Tom Magliozzi of the National Public Radio (NPR) program Car Talk died on November 3rd, 2014 due to complications from Alzheimer’s disease. He was 77 years old.
I’ll admit that when I heard this news on the radio, I started crying. Those of you who know me also know that I cry at a lot of things: the big, life-changing things and quite a few little things. Nemo’s clownfish mom (spoiler alert!) dying in the first ten minutes of Finding Nemo? I cry. About every other StoryCorps segment on NPR? I cry. So – I have this tendency.
Still, I don’t typically break down blubbering when the famous die. For instance, though the death of Robin Williams was a terrible tragedy, my eyes did not immediately start leaking in response to that news1. And yet, there I was, rolling into the parking lot at work on Tuesday morning with tears streaming down my cheeks. Others have done the job of eulogizing Tom better than I can2, but the guy was a feature in my life for as long as I can remember, so I feel obligated to say, well, something.
I don’t really know when my parents started listening to Car Talk, but I was young. Young enough that I don’t even distinctly remember how I reacted to the program other than a vague sense that I liked it, and that it was on most Saturdays. It’s not as if the whole family would gather around the radio and sit rapt as Car Talk “wasted” one of our perfectly good hours, but it was/is a constant presence in my memories of weekends growing up. I remember my Dad always doing this ridiculous little dance to Car Talk’s bluegrass intro music3. I remember someone, maybe my Mom, commenting that perhaps Tom and Ray shouldn’t laugh at their own jokes so much. This admonishment made me try to stop laughing at my own jokes, though I don’t think it stuck. I remember going away to college and occasionally flipping on this little clock radio my parents got me on Saturday mornings to listen to Car Talk – then realizing it made me a little homesick. I remember going away to grad school and listening to Car Talk almost every weekend. At that point, it had become something that centered me a bit and reminded me where I had come from and what I was doing there in Oregon. Some small part of my mild success during my first year of grad school should be attributed to the Magliozzi brothers.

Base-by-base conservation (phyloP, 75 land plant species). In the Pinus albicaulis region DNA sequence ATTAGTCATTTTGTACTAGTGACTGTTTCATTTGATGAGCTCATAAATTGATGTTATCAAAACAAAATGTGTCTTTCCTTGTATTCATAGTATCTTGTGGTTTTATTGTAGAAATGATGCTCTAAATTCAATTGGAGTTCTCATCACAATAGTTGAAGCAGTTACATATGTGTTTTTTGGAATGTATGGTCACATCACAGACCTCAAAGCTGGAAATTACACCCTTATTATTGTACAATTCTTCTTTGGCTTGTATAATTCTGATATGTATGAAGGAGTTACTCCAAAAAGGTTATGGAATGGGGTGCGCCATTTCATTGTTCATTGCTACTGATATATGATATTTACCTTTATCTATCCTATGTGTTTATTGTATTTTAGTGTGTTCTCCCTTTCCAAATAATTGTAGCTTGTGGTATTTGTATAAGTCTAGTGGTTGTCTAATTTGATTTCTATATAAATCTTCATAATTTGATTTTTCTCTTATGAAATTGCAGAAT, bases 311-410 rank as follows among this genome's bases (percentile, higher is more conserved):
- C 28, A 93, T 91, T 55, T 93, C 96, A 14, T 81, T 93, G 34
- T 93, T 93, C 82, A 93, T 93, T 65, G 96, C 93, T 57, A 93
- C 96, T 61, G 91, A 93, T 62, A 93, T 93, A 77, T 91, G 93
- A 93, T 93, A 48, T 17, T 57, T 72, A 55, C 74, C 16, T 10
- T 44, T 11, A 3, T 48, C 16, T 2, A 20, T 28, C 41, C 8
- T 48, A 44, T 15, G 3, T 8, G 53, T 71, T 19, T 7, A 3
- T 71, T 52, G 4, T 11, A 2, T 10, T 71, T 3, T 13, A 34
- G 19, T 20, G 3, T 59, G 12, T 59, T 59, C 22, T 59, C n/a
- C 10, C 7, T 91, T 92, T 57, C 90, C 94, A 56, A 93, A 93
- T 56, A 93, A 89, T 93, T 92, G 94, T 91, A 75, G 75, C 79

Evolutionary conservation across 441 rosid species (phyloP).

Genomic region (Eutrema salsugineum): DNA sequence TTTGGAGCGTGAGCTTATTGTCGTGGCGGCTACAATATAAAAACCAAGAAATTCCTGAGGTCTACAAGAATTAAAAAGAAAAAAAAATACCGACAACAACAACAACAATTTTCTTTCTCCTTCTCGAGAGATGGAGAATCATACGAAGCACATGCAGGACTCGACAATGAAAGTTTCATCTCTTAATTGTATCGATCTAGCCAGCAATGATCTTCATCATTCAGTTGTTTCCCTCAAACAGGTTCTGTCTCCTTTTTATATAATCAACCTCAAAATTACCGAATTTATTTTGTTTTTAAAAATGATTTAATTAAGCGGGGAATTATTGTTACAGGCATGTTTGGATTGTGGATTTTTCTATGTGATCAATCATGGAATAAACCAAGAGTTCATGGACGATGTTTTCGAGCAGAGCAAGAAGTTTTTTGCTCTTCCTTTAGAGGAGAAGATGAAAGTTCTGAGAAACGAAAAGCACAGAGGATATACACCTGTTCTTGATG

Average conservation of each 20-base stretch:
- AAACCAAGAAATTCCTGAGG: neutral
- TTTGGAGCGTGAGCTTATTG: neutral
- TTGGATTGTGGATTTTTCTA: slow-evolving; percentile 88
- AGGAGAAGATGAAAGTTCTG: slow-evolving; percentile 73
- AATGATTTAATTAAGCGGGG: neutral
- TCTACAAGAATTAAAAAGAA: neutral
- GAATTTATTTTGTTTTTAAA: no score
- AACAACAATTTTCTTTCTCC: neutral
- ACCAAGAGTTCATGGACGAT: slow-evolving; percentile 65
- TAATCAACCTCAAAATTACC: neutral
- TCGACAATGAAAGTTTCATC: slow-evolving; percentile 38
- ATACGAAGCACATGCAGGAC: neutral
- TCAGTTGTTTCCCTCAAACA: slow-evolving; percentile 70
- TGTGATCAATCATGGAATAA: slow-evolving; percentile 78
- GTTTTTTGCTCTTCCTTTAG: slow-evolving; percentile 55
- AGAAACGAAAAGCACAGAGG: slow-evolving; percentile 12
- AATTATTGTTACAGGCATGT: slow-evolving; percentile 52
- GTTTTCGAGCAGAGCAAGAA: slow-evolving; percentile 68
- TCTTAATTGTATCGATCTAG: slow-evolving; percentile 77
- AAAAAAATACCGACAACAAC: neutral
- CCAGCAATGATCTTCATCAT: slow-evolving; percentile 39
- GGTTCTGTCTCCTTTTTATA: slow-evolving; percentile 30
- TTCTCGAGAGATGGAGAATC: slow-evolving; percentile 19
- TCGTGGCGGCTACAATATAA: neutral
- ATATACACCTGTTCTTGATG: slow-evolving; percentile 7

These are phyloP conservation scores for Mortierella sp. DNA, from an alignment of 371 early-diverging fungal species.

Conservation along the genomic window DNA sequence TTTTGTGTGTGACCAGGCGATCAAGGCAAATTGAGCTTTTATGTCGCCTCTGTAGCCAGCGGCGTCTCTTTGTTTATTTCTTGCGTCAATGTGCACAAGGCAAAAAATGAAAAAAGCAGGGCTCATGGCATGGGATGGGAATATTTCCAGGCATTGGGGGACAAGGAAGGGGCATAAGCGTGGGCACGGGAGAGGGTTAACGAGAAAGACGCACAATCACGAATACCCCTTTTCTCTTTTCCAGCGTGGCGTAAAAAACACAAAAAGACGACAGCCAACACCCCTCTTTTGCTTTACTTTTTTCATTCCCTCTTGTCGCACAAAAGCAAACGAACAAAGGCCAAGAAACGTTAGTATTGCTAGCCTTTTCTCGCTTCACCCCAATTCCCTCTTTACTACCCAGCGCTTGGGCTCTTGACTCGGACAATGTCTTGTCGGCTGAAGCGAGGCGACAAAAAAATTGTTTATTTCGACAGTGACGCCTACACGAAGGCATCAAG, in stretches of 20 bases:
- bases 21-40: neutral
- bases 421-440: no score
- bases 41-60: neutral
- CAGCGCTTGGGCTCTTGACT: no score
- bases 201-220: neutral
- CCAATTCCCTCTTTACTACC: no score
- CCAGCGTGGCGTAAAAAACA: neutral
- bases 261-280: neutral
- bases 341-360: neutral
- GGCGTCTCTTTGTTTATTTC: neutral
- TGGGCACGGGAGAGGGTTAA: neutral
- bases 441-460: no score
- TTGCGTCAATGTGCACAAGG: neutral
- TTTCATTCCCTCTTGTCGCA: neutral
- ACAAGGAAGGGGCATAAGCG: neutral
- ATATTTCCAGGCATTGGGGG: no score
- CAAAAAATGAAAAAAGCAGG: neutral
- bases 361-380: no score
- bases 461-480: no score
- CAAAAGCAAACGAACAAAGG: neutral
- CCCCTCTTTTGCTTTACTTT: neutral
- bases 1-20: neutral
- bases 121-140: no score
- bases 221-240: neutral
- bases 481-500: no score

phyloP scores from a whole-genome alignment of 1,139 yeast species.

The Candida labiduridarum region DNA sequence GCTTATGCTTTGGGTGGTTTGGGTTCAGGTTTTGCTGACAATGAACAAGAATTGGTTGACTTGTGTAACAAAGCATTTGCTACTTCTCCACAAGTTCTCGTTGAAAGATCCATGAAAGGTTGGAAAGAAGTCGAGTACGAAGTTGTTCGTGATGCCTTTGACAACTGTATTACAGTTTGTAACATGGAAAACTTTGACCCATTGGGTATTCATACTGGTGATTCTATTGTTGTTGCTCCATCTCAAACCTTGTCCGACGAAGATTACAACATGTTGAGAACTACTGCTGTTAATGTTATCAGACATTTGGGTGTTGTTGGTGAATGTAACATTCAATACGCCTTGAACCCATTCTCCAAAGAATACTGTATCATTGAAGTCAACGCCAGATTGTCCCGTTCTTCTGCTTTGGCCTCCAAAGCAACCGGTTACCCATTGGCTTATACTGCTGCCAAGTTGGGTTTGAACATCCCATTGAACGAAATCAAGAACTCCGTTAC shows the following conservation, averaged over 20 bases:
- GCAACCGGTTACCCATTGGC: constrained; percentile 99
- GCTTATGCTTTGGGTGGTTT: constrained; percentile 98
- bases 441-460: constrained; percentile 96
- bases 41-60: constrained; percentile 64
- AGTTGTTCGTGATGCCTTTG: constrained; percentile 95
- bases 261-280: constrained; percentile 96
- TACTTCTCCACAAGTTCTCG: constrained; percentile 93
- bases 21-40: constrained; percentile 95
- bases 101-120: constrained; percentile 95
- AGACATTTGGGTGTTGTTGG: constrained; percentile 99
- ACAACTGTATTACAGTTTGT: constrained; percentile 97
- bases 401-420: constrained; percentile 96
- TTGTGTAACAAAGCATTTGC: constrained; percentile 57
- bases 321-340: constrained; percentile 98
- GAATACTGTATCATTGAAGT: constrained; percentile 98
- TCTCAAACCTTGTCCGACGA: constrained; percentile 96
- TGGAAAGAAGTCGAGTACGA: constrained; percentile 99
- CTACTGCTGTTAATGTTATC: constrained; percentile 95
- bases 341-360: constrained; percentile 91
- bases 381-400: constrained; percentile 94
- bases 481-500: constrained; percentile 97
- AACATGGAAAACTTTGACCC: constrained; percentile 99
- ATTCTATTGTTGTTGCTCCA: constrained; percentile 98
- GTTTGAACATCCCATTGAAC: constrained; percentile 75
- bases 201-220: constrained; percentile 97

More recently, my Car Talk listenings had become more sporadic. Maybe I was finally settling into my own identity, finally re-defining my home as wherever my wife and I were rather than back in Chippewa Township4. Whatever it was, I was catching my Car Talk fix going to and/or coming back from the Berkeley Bowl. I’d catch a horse eating someone’s steering wheel on the way in, and if I was lucky, a Katherine with a K5 telling Tom and Ray about the whizzzzz—-wub—–wub—wub–wub-wub-wubwubwubwubwubwubwub sound her car was making when going around a lefthand turn that was greater than 90 degrees, oh, but only during the winter months. And on odd-numbered days. And only on even-numbered days if it had snowed the previous day. Stump those chumps, Katherine, stump them good.
And now, well, here we are with the Magliozzi brothers down to half strength and retired to boot. Mr. Berman, the often-good-naturedly-maligned executive producer of Car Talk has stated that there are enough unique Car Talk segments to fill eight years of re-runs. I sincerely hope that he is incorrect, and that the edited re-runs we now hear continue to be run for many years beyond that. After all, my wife and I are expectant parents of a daughter that I hope will have her sense of home and humor partly defined by the voices, laughs, and intellects of the Magliozzi brothers. Thanks to both for many years of entertainment, knowledge, and memories.
1 And to be clear, I’m a big Robin Williams fan. Even went to see Patch Adams, though I’d like that time back please.
2 Try these for good stuff from people who knew Tom personally: NPR story, Car Talk memorial
3 If you’re interested, the piece is called ‘Dawggy Mountain Breakdown’ by the David Grisman Quintet. Oh, and thanks Dad, I have inherited your dance moves.
4 Yeah, that sounds like pop-psych crap to me too, but hey. Oh, and Chippewa 4 life playas! FOR LIFE! I’ll always love Oakville Road.